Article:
‘the happiest angry band in the world’ & everyday patriarchy

I attended a local, annual gig which raises funds for suicide prevention recently. I had not been to the show for a few years due to living elsewhere, being too ‘busy’, and my time being taken up with other projects.

Where I live has a long history of progressive politics rooted in a worker struggles, a longstanding immigrant community and campaigns for justice. The music scene here reflects, embraces, and in many has ways provided leadership for decades. This was again clear in the festival, the bands, the discussions and the audience.

Woman continue to play a key role in organising and running the event, with very clear and explicit support from men. There bands who played included a mix of genders, including the normative male only bands, and some long established and well-respected women only groups. Alongside the focus of festival, it was one of the latter that I most wanted to see—having not been to one of their shows for several years. The title of this post is a reference to them, and provides some subtext to what spurred me to pen some words.

The gig ran from mid afternoon through to late evening. I arrived mid ay through, with four bands still to play. First up was a group of men mostly playing Ramones covers. Most of them were wearing wigs, and their performance in many ways embodied the music ever scene: one that does not take itself too seriously, and at the same time comes together on key issues in the community like depression and suicide prevention.

The next bad to play was the one I most wanted to see, and all women three-piece — and I was more attentive They might well be the happiest angry band in the world. Their lyrics and style embody riot girl, and those I know personally live that ethos their everyday: radical and progressive politics and attitudes towards each other and the community. They have a good fun playing their shows, which we might consider essential given how long they have been together.

What specifically spurred me to write is the audience. As they played, the floor was a mix of men and women, all respectful of each other’s space. Right in front of the stage, women were dominant and their space was not intruded on in anyway. There was a clear embodiment here of progressive ideals, and an obvious awareness and comfort amongst the women who came to the show and were enjoying themselves. At the time I did not really pay too much attention.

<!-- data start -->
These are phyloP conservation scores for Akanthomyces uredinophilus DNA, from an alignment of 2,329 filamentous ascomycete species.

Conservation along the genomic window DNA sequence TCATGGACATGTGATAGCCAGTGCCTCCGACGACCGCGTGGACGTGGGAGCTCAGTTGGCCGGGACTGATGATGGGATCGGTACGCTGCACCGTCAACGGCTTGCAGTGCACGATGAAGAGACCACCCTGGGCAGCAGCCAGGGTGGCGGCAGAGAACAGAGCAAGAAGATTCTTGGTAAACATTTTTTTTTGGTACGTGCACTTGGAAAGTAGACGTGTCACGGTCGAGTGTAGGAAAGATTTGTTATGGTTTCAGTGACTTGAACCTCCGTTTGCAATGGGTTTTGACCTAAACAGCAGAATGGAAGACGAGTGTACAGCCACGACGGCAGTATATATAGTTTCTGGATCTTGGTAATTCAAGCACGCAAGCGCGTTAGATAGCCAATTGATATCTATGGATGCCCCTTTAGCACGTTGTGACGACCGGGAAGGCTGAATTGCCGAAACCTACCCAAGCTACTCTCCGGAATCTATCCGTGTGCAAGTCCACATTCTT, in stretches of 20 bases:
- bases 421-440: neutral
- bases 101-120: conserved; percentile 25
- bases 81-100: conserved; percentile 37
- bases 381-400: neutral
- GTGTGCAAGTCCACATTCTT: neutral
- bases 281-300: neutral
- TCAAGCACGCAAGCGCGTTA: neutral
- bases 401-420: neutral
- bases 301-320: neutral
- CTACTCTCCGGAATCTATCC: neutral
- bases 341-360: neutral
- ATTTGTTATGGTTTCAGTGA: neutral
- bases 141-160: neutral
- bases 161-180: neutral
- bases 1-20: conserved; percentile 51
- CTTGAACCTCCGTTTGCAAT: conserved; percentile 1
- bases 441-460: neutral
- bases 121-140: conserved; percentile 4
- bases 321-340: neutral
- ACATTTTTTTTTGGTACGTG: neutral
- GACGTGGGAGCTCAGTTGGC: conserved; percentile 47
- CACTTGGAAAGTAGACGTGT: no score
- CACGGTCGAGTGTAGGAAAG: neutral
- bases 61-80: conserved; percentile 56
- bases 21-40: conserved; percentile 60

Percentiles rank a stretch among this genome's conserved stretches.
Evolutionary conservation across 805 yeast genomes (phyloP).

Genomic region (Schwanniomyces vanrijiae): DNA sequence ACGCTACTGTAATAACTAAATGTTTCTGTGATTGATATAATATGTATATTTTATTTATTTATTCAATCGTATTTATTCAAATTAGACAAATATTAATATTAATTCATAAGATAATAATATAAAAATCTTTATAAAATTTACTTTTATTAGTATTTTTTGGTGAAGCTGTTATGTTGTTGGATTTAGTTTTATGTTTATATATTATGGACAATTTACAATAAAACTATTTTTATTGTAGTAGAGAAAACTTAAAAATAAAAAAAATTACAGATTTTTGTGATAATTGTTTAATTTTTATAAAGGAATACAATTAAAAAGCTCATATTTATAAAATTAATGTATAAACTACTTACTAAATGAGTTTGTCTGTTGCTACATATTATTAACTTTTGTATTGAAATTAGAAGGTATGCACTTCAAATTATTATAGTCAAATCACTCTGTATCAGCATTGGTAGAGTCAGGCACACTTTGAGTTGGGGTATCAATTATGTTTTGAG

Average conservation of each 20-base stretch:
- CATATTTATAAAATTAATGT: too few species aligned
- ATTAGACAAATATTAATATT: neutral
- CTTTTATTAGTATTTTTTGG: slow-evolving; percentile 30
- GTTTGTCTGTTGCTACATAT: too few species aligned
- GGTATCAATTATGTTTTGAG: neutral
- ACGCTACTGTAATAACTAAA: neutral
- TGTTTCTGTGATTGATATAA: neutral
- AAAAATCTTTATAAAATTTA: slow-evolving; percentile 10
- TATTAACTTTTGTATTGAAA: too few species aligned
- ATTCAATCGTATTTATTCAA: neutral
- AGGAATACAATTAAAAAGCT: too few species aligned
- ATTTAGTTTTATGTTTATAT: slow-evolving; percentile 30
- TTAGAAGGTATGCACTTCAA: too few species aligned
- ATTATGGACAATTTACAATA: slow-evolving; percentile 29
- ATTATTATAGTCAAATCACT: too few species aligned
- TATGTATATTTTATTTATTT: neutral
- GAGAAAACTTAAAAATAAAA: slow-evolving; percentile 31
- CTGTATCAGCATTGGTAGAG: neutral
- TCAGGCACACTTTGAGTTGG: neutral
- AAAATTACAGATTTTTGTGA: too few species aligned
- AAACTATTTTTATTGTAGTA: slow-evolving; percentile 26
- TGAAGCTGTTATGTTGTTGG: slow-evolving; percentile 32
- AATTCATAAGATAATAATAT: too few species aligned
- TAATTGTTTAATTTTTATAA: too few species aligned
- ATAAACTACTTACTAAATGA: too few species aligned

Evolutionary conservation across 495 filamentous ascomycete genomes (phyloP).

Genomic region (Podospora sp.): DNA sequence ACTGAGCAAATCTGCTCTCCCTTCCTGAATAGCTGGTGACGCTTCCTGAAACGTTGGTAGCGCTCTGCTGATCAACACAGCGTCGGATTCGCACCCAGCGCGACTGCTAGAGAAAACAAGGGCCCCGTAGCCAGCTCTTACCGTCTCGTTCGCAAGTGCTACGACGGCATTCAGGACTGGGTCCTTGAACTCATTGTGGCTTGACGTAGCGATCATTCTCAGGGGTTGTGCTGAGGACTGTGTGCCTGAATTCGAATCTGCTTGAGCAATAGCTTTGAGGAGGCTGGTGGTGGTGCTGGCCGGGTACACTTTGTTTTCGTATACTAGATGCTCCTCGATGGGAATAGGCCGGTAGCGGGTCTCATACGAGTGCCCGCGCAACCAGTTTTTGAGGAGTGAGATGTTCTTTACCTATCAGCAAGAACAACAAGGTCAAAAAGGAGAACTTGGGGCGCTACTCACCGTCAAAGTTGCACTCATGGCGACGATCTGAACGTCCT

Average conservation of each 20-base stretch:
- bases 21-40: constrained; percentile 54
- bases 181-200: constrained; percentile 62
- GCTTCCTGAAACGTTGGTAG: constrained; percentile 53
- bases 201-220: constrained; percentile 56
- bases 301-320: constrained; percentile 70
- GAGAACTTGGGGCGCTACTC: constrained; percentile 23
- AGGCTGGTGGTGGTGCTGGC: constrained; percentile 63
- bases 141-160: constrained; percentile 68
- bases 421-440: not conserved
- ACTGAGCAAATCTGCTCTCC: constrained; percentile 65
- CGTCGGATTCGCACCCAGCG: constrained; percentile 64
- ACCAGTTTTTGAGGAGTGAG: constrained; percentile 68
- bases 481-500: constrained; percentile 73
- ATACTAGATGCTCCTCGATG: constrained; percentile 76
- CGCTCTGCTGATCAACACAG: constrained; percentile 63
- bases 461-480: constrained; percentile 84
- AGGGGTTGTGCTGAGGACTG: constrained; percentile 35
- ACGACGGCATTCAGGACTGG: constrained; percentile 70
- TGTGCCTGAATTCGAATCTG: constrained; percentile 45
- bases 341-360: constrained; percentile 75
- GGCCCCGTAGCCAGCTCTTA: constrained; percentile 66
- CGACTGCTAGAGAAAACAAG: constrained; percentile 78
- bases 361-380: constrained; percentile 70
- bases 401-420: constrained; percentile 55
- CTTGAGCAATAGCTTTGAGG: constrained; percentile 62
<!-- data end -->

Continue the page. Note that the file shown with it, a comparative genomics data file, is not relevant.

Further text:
The next band was 50/50 male female, and there was a similar representation on the floor. Again I did not pay too much attention. It was when the following band started playing that my non-noticing—as a benefit of my lived privilege as a man—became much more exposed. They had an all male line up. Noteworthy here is that also embodied the progressive politics and values that was the foundation of the event, and the broader community in attendance. What was different was the floor. Right in front of the stage was not only dominated by men, it was exclusively male.

I need to stress here that I did not note any aggressive or abusive intent or actions towards women. Rather there was an absence of the comfortableness I had witnessed only an hour prior with an all-women band on stage. For me it is not the overt impacts of patriarchy and sexism that are the most insidious. It is the everyday, the ones we (mostly men) don’t notice so much that require our attention. The example here illustrates how they permeate into progressive spaces. It is not in the actions of men that these were visible (to me), rather the response, perhaps preemption of women in not being willing to be in front of the stage for an all male be band—irrespective of the bands politics, and that of the audience—that are most telling.

I think men need to step back, (perhaps) become a little uncomfortable and embrace uncomfortableness in these spaces. Reflect on and reduce their presence. To make spaces for others—on their own terms.

Leave a Reply

Your email address will not be published. Required fields are marked *